July 1, 2022
Strained Chest Muscle: Causes, Symptoms, and Treatment
A strained chest muscle can often cause extreme chest discomfort and pain, making it difficult to perform and enjoy your daily activities. Here’s more about the causes and symptoms of muscle strain in the chest and how to contact Healthcare Associates of Texas when you’re ready for a proper diagnosis and treatment.
What Is a Strained Chest Muscle?
A strained chest muscle occurs when you tear or stretch a muscle in your chest. This is also known as a pulled muscle or muscle strain, or more specifically, an intercostal muscle strain.
When a chest muscle becomes strained, it can cause a sudden, sharp pain that radiates throughout the chest area. Fortunately, a strained chest muscle is usually only a minor injury that heals within a few days or weeks.
What Causes a Strained Chest Muscle?
Your chest muscle can become strained when you lift a heavy object or get injured while playing contact sports like football. Potential causes of a strained chest muscle include:
- Repetitive and/or forceful movements that involve the chest muscle, such as swinging a tennis racket
- Muscle fatigue
- Contact injuries or a blow to the chest, such as that from an auto accident or contact sports
- Poor flexibility
- Poor posture
- Heavy lifting
- Twisting your body while lifting
- Skipping warm-ups before exercising or playing sports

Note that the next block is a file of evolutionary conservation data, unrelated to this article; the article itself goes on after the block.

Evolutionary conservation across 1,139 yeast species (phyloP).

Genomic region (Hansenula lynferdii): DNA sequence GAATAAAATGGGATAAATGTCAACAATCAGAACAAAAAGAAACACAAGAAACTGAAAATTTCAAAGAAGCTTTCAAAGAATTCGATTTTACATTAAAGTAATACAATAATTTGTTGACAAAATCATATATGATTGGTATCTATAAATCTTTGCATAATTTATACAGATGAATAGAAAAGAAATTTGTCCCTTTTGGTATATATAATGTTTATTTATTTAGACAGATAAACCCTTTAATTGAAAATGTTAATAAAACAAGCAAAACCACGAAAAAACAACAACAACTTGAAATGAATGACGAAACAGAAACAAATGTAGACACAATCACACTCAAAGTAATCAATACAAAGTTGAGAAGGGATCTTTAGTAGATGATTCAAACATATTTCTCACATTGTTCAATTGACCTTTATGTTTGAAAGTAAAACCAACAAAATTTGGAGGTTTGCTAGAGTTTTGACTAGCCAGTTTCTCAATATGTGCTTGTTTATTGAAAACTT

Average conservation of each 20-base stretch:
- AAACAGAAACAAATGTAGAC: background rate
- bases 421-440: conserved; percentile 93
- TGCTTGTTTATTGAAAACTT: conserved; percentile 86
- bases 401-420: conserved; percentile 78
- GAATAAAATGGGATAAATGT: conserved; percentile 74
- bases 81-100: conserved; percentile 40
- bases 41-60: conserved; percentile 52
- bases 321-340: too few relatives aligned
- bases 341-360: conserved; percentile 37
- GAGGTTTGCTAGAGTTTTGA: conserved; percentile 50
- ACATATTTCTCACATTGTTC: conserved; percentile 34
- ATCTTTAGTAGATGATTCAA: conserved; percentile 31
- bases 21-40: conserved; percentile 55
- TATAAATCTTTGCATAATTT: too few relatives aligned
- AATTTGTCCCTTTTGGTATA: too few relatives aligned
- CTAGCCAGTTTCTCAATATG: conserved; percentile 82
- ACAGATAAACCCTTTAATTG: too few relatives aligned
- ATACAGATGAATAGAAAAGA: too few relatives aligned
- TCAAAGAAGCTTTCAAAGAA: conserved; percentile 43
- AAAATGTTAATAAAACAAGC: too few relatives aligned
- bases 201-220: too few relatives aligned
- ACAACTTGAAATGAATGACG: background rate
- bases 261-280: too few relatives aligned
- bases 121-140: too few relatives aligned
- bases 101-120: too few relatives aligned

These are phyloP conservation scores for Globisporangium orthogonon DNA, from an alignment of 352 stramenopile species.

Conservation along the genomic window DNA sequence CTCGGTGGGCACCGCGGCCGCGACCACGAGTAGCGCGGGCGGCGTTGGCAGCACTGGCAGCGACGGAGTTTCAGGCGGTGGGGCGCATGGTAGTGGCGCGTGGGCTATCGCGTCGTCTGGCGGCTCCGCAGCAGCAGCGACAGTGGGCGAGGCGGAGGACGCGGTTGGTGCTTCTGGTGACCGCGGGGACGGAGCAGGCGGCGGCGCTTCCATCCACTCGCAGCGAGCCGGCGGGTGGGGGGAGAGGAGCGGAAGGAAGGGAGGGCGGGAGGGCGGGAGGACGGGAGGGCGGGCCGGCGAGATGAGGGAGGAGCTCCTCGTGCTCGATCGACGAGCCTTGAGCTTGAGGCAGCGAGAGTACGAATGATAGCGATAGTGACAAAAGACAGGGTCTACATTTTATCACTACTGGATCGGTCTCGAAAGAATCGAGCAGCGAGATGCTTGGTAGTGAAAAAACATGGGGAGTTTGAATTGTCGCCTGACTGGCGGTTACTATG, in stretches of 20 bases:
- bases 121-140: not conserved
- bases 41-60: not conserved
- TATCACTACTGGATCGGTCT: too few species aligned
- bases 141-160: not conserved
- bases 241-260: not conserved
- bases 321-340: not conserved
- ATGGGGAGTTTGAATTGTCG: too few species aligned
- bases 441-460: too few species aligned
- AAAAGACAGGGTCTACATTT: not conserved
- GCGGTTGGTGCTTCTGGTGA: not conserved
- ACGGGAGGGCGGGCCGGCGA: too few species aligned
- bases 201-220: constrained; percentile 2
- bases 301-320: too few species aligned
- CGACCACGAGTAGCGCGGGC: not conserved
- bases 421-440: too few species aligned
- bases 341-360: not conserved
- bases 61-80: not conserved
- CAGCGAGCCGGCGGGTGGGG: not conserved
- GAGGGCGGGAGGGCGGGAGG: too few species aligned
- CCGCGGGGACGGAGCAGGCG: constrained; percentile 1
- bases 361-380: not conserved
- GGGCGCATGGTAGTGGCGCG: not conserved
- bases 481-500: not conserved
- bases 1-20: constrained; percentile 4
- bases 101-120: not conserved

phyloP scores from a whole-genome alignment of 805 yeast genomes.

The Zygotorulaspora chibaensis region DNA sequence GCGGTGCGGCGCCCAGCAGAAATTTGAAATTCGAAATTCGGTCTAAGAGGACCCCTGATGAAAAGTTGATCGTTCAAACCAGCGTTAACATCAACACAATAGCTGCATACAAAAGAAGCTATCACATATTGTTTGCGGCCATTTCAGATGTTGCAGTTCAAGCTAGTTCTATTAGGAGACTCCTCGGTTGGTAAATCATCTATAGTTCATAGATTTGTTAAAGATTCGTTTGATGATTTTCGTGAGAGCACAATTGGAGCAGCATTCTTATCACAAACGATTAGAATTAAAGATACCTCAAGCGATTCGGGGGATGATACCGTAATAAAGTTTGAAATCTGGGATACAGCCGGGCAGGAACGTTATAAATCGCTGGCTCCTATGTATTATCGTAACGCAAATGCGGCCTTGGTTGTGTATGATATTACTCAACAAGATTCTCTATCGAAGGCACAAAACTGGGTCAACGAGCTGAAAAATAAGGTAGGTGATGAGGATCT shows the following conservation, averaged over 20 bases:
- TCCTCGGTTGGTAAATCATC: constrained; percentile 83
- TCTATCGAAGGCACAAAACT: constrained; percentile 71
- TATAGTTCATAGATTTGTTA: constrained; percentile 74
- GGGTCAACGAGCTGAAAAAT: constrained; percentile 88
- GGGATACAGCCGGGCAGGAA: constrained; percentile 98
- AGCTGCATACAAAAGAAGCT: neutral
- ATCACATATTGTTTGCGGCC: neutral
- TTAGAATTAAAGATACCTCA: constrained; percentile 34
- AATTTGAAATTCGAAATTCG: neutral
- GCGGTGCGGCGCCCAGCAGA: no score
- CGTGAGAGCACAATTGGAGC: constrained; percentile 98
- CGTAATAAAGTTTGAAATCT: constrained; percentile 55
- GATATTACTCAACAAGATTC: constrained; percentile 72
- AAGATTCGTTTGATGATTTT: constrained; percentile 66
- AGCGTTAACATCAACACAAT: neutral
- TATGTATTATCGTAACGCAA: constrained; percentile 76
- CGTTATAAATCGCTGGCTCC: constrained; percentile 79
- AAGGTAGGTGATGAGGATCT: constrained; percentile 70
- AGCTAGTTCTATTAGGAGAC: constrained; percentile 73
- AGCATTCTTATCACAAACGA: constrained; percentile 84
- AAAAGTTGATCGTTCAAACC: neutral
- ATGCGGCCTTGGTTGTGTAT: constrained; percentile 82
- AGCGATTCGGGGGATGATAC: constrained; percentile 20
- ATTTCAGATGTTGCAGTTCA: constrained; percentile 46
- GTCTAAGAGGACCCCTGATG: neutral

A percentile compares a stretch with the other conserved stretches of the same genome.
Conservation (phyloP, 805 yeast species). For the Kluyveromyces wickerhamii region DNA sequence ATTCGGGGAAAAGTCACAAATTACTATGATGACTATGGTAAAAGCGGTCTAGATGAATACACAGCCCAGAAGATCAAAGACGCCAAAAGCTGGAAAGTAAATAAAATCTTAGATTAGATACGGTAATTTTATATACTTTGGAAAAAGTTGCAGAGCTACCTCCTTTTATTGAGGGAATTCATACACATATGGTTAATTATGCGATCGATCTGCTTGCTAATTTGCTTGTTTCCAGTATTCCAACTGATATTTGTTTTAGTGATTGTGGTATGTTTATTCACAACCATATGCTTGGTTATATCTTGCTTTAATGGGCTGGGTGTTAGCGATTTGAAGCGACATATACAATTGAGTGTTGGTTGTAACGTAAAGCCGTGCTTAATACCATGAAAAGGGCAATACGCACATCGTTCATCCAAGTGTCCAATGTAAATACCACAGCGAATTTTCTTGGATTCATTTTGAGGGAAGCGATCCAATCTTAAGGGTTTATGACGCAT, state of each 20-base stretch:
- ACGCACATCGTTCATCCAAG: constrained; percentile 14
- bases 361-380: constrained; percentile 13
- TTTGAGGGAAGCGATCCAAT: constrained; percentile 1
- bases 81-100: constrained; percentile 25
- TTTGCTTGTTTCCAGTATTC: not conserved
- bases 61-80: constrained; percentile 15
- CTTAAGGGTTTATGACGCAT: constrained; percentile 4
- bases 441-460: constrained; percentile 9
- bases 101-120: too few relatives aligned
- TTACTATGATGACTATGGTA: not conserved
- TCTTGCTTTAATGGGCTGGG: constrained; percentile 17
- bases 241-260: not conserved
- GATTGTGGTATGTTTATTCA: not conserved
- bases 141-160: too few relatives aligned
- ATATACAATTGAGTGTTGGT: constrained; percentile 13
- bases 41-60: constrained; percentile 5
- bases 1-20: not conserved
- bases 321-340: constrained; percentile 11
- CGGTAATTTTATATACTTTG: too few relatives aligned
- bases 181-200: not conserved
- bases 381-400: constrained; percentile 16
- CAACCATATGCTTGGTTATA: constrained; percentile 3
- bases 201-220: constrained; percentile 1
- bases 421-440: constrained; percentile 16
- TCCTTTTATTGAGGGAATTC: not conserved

- Reaching overhead for extended periods
- Coughing severely
Anyone can develop a strained chest muscle. However, certain people may be at higher risk, such as older adults who fall frequently. Adults who play contact sports like soccer or are in auto accidents are also often at increased risk for a strained chest muscle.
What Are Symptoms of a Strained Chest Muscle?
A strained chest muscle usually causes pain in the chest that gets worse when you move or cough. Common pulled chest muscle symptoms include:
- Pain in the chest that may be sharp or dull
- Pain in the chest that gets worse when you move your chest or upper spine
- Difficulty moving the chest or affected area
- Pain in the chest that gets worse when you sneeze, cough, or breathe
- Swelling of the chest
- Bruising on the chest
- Muscle spasms
- Soreness or a tender sensation inside the chest wall
- Upper back pain
Chest pain is also a symptom of several other serious health conditions that require immediate medical attention. Heart attack, pulmonary embolism, and pneumonia are some of the many health problems that can cause chest pain. See your doctor right away if you are experiencing any type of chest pain so you can receive a proper diagnosis and treatment.
What Are the Different Grades of a Strained Chest Muscle?
If you are diagnosed with a strained chest muscle, your doctor will assign it a grade based on the severity of your injury.
A Grade 1 injury refers to mild damage to the chest that affects less than 5% of its individual muscle fibers. Your strength and motion may be mildly affected, and recovery usually only lasts between two and three weeks.
A Grade 2 injury indicates more extensive damage to the chest that affects a higher amount of muscle fibers without completely rupturing the muscle. You may experience significant problems with strength and motion. Grade 2 injuries usually take between two and three months to heal.